This 1971 booklet from Vogue Patterns was a lucky eBay find. “The ‘70s see them [pants] as a mainstay of feminine wardrobes,” reads the peppy opening paragraph, “totally fashion-right everywhere, any time, for any occasion.” (4) This bold statement was made just a few years after women in pants were barred from fancy restaurants.
In previous decades, many fashion writers stressed that pants were only for the young, tall, and slim. While age isn’t mentioned, the authors find no weight or height restrictions. “Happily there’s hardly a woman among us who can’t wear pants, in one style or another…and look just great in them.” Of course, “the tall, ramrod thin figure wears pants especially well.” Those not so lucky have to follow certain fashion rules. The short, thin woman should wear bright colors and textured fabrics. The “tall, amply endowed woman” should reach for slimming styles and subdued colors. “Fluff or ruffles, too-tiny print, snug fitting belts…all no-nos for you!” Even the short, curvaceous woman could look good in pants, especially if she chose straight-legged styles to add height.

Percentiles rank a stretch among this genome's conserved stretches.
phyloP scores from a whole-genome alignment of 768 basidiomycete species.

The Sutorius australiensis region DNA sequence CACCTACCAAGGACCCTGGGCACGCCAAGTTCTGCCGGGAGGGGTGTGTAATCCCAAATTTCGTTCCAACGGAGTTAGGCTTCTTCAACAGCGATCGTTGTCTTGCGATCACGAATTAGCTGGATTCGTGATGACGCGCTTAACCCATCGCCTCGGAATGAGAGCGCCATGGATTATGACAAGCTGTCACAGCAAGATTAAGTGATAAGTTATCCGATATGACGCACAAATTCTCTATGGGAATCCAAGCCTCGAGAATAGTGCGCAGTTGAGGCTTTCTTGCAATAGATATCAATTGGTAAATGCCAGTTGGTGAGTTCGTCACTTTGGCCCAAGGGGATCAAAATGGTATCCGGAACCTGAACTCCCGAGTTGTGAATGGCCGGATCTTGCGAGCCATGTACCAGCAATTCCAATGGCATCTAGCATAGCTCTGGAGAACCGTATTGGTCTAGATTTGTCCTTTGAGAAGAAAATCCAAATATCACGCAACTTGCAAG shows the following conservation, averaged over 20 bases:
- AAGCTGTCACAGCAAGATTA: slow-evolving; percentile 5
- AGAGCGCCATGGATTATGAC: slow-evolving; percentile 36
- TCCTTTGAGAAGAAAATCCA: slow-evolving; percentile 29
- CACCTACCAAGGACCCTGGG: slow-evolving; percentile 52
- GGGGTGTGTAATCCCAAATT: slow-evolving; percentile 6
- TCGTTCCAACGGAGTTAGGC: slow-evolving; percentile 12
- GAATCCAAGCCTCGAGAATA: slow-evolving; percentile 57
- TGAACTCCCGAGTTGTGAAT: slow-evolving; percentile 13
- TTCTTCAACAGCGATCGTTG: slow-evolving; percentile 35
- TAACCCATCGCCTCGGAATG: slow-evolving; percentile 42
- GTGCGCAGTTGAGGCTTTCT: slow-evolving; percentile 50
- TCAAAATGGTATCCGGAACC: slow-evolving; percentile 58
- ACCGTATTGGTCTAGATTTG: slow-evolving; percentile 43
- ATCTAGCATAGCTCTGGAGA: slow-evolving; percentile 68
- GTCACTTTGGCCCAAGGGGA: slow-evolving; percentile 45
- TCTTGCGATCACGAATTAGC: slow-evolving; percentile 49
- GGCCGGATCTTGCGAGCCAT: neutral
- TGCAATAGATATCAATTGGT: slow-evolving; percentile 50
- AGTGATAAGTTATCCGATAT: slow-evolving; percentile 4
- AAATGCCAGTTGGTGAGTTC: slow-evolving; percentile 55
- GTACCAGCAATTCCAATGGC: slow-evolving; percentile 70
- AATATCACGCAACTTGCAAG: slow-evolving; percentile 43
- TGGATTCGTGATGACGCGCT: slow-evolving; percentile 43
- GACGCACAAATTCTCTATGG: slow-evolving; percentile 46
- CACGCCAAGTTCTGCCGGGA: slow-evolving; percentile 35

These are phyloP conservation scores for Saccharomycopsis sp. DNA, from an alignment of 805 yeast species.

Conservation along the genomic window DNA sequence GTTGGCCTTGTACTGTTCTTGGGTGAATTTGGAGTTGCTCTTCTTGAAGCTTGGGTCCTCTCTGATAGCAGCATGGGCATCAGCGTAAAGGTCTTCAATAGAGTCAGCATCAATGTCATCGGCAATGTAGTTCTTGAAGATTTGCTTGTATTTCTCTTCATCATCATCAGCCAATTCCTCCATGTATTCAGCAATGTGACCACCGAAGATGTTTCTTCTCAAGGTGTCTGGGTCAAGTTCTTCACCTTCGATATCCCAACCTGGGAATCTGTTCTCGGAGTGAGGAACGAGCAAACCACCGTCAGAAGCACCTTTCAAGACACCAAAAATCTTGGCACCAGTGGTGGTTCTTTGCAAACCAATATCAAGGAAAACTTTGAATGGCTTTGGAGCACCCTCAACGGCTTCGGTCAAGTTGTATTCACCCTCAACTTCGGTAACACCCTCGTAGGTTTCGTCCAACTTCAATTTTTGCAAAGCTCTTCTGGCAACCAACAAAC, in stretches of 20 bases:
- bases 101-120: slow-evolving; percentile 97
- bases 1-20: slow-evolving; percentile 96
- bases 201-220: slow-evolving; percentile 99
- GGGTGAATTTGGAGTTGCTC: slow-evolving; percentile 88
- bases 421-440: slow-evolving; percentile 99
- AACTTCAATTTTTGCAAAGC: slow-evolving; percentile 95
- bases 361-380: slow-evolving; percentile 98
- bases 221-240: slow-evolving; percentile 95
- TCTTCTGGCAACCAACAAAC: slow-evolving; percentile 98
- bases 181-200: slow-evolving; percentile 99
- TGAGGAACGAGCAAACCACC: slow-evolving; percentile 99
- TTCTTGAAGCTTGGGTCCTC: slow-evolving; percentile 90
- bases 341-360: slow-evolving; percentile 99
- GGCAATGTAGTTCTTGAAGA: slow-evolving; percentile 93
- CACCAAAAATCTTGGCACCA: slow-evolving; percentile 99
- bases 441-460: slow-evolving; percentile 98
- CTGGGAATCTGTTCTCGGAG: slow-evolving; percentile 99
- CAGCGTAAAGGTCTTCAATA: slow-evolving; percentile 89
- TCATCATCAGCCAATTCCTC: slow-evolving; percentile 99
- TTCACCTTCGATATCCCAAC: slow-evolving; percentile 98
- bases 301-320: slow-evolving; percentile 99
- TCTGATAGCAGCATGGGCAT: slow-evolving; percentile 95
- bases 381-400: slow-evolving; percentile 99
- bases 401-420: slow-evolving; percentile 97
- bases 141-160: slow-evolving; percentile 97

Included is a full glossary of pant styles and lengths. It’s interesting to see how some of the terminology has changed. What they term “elephant pants” I think would just be wide legged pants today. The “gangster pants” are now often called a “Hollywood” or “Hepburn” style. I wasn’t aware of the category of “deck pants,” and apparently the authors were not ready to give “shortpants” their racier name, “hot pants.”
The rest of the booklet is filled with practical fitting advice, including how to draw position lines at various points like the high hip and knee for fine tuning. And the following simple method is presented for those with a flat rear: “Simply pin the unwanted back fullness into a seam that extends from waist to hemline, straight down the center back of each leg.”
So this little book is a double treasure–historical artifact and sewing guide. I’m going to put it in my sewing room.